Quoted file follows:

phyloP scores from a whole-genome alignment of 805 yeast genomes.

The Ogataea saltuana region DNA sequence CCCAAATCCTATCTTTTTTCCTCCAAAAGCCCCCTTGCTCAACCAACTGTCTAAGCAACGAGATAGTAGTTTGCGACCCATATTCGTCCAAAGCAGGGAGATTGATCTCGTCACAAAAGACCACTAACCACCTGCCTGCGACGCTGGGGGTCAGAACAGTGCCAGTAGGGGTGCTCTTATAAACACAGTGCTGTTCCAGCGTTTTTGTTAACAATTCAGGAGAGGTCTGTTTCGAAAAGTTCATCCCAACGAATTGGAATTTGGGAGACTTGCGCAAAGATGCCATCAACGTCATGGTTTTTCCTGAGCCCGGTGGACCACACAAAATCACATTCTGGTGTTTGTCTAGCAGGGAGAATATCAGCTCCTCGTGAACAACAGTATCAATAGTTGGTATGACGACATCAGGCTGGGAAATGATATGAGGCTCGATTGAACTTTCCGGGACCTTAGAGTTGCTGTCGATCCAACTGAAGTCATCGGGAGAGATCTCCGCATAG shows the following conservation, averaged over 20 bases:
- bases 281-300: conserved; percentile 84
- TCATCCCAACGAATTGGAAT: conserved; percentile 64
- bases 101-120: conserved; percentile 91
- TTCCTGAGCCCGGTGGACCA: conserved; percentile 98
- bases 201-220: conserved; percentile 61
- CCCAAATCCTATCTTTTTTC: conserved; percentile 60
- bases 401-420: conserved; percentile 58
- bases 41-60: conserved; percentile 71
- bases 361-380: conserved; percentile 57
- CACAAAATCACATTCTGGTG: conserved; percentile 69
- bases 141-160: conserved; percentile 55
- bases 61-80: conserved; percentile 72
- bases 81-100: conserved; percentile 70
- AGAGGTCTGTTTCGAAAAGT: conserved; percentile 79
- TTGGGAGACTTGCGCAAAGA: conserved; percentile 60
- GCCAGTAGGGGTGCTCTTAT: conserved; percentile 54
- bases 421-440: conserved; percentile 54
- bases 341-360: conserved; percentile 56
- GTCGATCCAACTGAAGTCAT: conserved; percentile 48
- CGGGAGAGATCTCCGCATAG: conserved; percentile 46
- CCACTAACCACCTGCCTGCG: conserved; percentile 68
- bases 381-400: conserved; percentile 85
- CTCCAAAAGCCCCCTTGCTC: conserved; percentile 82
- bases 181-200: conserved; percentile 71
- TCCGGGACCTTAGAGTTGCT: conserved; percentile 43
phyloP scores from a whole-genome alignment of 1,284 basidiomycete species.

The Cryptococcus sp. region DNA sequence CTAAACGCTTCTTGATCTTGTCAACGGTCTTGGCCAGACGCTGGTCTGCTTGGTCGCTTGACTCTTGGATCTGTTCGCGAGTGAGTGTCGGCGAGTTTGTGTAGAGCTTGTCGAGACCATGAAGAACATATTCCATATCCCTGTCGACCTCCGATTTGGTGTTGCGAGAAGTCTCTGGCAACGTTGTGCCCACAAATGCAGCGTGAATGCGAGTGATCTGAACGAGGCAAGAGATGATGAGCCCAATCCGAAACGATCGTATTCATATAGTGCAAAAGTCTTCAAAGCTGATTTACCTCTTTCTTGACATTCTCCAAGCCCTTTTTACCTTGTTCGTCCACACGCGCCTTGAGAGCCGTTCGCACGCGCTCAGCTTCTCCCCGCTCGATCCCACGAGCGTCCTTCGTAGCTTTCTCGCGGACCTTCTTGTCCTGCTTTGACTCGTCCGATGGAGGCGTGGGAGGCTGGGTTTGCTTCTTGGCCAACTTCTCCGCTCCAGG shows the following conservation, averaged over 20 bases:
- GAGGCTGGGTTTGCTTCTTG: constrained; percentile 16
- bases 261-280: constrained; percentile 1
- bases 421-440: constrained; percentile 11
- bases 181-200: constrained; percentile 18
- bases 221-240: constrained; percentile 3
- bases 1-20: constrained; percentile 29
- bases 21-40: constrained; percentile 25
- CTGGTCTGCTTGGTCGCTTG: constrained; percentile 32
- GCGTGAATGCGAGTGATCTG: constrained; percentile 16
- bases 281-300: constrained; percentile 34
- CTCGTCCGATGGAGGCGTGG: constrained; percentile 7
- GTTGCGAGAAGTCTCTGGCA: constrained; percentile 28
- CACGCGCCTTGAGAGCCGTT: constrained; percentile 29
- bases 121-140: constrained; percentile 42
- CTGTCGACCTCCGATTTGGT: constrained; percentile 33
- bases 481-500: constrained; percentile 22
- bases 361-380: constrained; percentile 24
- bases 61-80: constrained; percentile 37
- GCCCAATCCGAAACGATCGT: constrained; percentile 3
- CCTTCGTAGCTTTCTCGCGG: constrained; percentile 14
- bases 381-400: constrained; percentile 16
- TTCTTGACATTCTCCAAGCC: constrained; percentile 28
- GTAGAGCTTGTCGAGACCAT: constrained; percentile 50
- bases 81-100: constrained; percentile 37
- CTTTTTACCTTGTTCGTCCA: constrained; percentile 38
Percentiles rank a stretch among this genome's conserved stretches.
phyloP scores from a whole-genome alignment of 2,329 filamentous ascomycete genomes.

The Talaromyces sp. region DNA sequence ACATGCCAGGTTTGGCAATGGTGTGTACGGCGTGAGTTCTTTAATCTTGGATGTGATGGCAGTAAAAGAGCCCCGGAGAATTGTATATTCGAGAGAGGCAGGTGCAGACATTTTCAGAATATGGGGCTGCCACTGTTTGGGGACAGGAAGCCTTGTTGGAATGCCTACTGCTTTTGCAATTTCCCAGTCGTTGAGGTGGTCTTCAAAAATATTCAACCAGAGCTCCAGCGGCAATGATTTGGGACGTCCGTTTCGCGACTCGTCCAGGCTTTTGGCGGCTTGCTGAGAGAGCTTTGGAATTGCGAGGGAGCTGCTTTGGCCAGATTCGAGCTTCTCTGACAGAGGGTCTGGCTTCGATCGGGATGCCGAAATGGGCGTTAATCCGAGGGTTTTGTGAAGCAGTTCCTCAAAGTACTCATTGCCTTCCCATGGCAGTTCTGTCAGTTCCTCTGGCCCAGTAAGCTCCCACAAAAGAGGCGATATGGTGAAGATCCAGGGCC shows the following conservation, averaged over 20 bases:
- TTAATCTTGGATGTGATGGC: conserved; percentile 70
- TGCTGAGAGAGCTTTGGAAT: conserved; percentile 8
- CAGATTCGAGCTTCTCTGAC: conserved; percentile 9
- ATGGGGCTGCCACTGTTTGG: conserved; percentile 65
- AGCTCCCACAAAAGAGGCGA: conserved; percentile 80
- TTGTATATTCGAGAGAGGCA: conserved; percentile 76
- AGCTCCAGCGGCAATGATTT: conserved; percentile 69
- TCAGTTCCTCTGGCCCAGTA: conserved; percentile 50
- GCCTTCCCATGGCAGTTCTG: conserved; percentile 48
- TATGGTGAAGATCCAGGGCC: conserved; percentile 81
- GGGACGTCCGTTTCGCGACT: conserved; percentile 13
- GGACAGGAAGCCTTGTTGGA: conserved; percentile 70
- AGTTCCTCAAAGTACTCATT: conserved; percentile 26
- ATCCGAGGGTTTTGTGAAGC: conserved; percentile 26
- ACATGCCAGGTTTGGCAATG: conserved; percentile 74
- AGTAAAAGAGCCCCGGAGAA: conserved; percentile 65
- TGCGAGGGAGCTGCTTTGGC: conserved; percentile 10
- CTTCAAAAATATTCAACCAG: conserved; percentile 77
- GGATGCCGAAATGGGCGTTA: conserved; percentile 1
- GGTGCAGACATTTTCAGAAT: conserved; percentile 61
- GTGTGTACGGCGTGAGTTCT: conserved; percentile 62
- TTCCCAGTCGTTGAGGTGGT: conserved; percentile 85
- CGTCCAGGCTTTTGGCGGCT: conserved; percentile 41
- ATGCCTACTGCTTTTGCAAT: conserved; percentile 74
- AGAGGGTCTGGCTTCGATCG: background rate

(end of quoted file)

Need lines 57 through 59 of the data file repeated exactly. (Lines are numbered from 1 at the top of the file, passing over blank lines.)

The Talaromyces sp. region DNA sequence ACATGCCAGGTTTGGCAATGGTGTGTACGGCGTGAGTTCTTTAATCTTGGATGTGATGGCAGTAAAAGAGCCCCGGAGAATTGTATATTCGAGAGAGGCAGGTGCAGACATTTTCAGAATATGGGGCTGCCACTGTTTGGGGACAGGAAGCCTTGTTGGAATGCCTACTGCTTTTGCAATTTCCCAGTCGTTGAGGTGGTCTTCAAAAATATTCAACCAGAGCTCCAGCGGCAATGATTTGGGACGTCCGTTTCGCGACTCGTCCAGGCTTTTGGCGGCTTGCTGAGAGAGCTTTGGAATTGCGAGGGAGCTGCTTTGGCCAGATTCGAGCTTCTCTGACAGAGGGTCTGGCTTCGATCGGGATGCCGAAATGGGCGTTAATCCGAGGGTTTTGTGAAGCAGTTCCTCAAAGTACTCATTGCCTTCCCATGGCAGTTCTGTCAGTTCCTCTGGCCCAGTAAGCTCCCACAAAAGAGGCGATATGGTGAAGATCCAGGGCC shows the following conservation, averaged over 20 bases:
- TTAATCTTGGATGTGATGGC: conserved; percentile 70
- TGCTGAGAGAGCTTTGGAAT: conserved; percentile 8